This page provides a list of courses for prospective students (single modules, degrees, or short-courses) in the area of atheism, non-religion and secularity. For details of academics supervising postgraduate work in this area, see also our directory of postgraduate researchers. These supervisors may be interested in supervising new projects in this field or able to provide suggestions and recommendations for potential postgraduates to pursue. Information on new courses and degrees should be addressed to the resource editor Jesper Aagaard Petersen.
One-time opportunities such as academic grants, PhD offers and post-doctoral fellowships with short deadlines will be announced on the news page and in out twitter feed.
Pitzer College, part of the Californian Claremont Colleges, offers the Secular Studies program (links to pdf course catalog), administered by Prof. Phil Zuckerman, Dr. Andre Wakefield and others. Secular Studies is “an interdisciplinary program focusing on the manifestations of the secular in societies and cultures, past and present”, and is a combination of courses in sociology, history, psychology, philosophy and STS. Contrary to news reports, it is not a major; nevertheless, the program can be developed into a special major in consultation with Prof. Zuckerman. Details on admission here.
Single modules and short-courses
University of Aberdeen, UK. ‘RS 3005 Atheism‘ (Level three, 30 credits), Dr. des. Anja Finger. The course “provides an overview of the phenomenon of atheism past and present”, and is offered as part of the undergraduate in Religious Studies. Details on admission here. Syllabus can be downloaded in pdf here.
Boston University, US. ‘STH TT816 Atheisms and Theologies’. Dr. Wesley J. Wildman. “The general aim of this course is learn about varieties of atheism – older “classic atheism,” so-called “new atheism” of recent years, and theologically inspired forms of atheism – and to understand the various theological responses to atheism.” The class is intended for advanced masters students and doctoral candidates. Functions in various contexts within the Division of Religious and Theological Studies. You can find the course syllabus here. See also STH TT956 and the PhD specialization in religion and science.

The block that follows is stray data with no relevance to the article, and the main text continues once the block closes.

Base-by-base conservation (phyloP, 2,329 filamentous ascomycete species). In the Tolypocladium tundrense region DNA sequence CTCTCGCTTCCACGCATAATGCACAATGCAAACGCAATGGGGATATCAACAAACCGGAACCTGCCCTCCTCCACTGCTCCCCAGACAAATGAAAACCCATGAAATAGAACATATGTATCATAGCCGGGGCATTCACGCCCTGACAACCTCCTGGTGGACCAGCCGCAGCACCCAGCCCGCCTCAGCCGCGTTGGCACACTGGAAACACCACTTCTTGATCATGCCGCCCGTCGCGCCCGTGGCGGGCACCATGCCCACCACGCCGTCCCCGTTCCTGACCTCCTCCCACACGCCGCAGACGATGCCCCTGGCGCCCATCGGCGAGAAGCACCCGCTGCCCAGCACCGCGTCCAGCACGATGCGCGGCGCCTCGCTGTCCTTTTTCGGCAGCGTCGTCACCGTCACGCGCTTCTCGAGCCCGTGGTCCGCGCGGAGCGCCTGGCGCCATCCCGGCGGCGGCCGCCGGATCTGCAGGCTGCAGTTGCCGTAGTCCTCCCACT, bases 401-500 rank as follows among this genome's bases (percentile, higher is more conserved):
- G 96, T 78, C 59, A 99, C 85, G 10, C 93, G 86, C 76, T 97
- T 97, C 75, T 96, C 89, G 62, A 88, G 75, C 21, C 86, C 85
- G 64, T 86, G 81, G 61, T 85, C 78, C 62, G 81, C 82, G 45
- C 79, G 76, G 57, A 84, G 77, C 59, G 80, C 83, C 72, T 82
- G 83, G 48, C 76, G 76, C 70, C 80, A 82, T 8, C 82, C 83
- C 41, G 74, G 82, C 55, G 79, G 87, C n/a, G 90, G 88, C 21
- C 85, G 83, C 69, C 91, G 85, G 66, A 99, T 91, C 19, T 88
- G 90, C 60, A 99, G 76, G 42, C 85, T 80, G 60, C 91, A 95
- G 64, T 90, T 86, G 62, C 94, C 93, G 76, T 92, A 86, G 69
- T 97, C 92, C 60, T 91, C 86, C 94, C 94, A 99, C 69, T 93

Heythrop College, University of London, UK. ‘AR308 Belief and Unbelief’ (Level 5, 15 credits), Dr. Jonathan Gorsky. The course centers on belief and unbelief in the modern and postmodern world as part of the undergraduate in the Study of Religion. Details on admission here. Syllabus forthcoming.
Lancaster University, UK. ‘PPR351 Modern Religious and Atheistic Thought’ (Level 3, 15 credits), Dr. Gavin Hyman. The course “examines and evaluates some of the most central issues in Enlightenment and post-Enlightenment Western religious and atheistic philosophical debates”, and is a part of the undergraduate degree in Religious Studies with details here. Syllabus forthcoming.
McMaster University, Canada. Religious Studies 3CC3 ‘Sovereignty and Secularization’, Dr. Dana Hollander. Offered in the Fall of 2011 as part of the undergraduate program in Religious Studies (Western Religious Thought). The course offers an “exploration of key modern Western texts concerning the nature of leadership and authority in both religious and secular contexts” through readings and case studies of important modern or contemporary dilemmas regarding the place of religion in public life.
Norwegian University of Science and Technology, Norway. ‘RVI2115 Religion, Politics and Science in Global Society‘ (15 ECTS), Dr. Ulrika Mårtensson. Although the course “focuses on the activities of trans-national actors and international organisations, and the conceptions of religion, nation, ethnicity and science which guide them”, and the focus is mainly (but not exclusively) on the Middle East, the course does cover democracy, human rights, and science in the light of secularity. It is part of the 2-year international master’s programme Master of Science in Globalization, but can also be taken as a part of the undergraduate degree in Religious Studies. Curriculum can be found here (in Norwegian).
Pitzer College, US. ‘SOC 165 Secularism, Skepticism and Critiques of Religion’ (links to pdf course catalog), Prof. Phil Zuckerman. The course “examines secular people, atheist ideologies and skeptical criticisms of religion.” Details on admission here. Syllabus forthcoming.
St. Mary’s University College, Twickenham, UK. ‘RT251 Atheism and Nonreligion’ (Level 2) is offered as a part of the Theology and Religious Studies degree as discussed by Dr. Stephen Bullivant in ‘Teaching Atheism and Nonreligion: Challenges and Opportunities’. Contact details here. Syllabus forthcoming.
University of Warwick, UK. ‘PO383 The Politics of Religion’ (Level 3), Dr. Steven Kettell. Although the focus is wider than atheism and secularity, a large part is dedicated to these subjects. The course is part of the undergraduate degree in Politics and International Studies with details on admission here. Course syllabus and material provided on the course website.
In the past, Elon University in North Carolina and Santa Clara University in California have offered courses on modern atheism, probably in their Sociology, Anthropology or Religious Studies departments, but no information is avaliable from their websites.